Three-in-ten U.S. adults say they have used a dating app or site, but the share of Americans who have done so differs sharply by marital status.
Six-in-ten women under 35 who have online dated say someone continued to contact them after they said they were not interested.
Today, 36% of U.S. adults say they have ever used a ride-hailing service such as Uber or Lyft. Prominent urban-rural gaps in adoption exist.
Voice-controlled digital assistants are being incorporated into a wide range of consumer products, and many U.S. adults say they now use these applications.
The share of 18- to 24-year-olds who report having used online dating has nearly tripled in the past two years, while usage among 55- to 64-year-olds has doubled.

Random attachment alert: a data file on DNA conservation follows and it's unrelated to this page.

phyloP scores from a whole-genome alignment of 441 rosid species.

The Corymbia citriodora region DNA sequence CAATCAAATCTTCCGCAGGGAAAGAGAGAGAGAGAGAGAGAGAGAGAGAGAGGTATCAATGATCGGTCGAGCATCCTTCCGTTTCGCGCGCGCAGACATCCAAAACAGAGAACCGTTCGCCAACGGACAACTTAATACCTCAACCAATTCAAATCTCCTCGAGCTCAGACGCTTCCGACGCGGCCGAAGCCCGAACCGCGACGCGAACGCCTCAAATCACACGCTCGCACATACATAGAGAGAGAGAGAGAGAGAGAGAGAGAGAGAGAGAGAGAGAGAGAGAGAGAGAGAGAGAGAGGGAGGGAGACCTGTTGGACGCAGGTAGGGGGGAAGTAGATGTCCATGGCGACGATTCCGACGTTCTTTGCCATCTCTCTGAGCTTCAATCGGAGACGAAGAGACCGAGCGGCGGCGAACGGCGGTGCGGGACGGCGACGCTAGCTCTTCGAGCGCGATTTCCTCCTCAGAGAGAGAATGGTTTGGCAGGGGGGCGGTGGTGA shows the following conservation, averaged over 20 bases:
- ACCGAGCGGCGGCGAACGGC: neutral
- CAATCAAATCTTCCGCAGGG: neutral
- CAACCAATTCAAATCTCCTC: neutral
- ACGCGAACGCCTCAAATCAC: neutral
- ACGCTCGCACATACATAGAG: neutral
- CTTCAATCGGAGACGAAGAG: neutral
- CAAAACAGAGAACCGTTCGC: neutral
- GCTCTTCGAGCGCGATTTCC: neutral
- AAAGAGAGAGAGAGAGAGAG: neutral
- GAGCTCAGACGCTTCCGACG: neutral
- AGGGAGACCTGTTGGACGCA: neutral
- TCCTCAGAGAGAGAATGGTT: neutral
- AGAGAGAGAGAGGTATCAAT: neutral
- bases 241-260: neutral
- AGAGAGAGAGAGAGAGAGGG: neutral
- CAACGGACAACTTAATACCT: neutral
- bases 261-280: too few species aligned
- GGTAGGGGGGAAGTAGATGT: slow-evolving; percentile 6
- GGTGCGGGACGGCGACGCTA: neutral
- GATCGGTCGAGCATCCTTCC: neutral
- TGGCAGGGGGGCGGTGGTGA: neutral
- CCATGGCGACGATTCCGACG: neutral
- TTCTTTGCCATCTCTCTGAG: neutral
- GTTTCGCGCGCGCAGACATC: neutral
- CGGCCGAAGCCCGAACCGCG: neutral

Pew Research Center performed an analysis of 1,041,336 apps in the Google Play Store as of September 2014 to determine the specific permissions requested by each app.
Six-in-ten app downloaders have chosen not to install an app when they discovered how much personal information the app required in order to use it.
36% of adult smartphone owners use messaging apps, while 17% use apps that automatically delete sent messages. These types of apps are adding to an already complex terrain of digital and social communication. Meanwhile, social media platforms continue to attract dedicated users.
No research has compared app-based surveys with polls administered via Web browsers. Our new, experimental work compares the results of these two modes.
Experts foresee changes across all aspects of life as digital connectivity advances. They predict hyper-personalized interactions, 3D holograms, immersive virtual reality and a deepening dependency upon machines as we navigate our lives.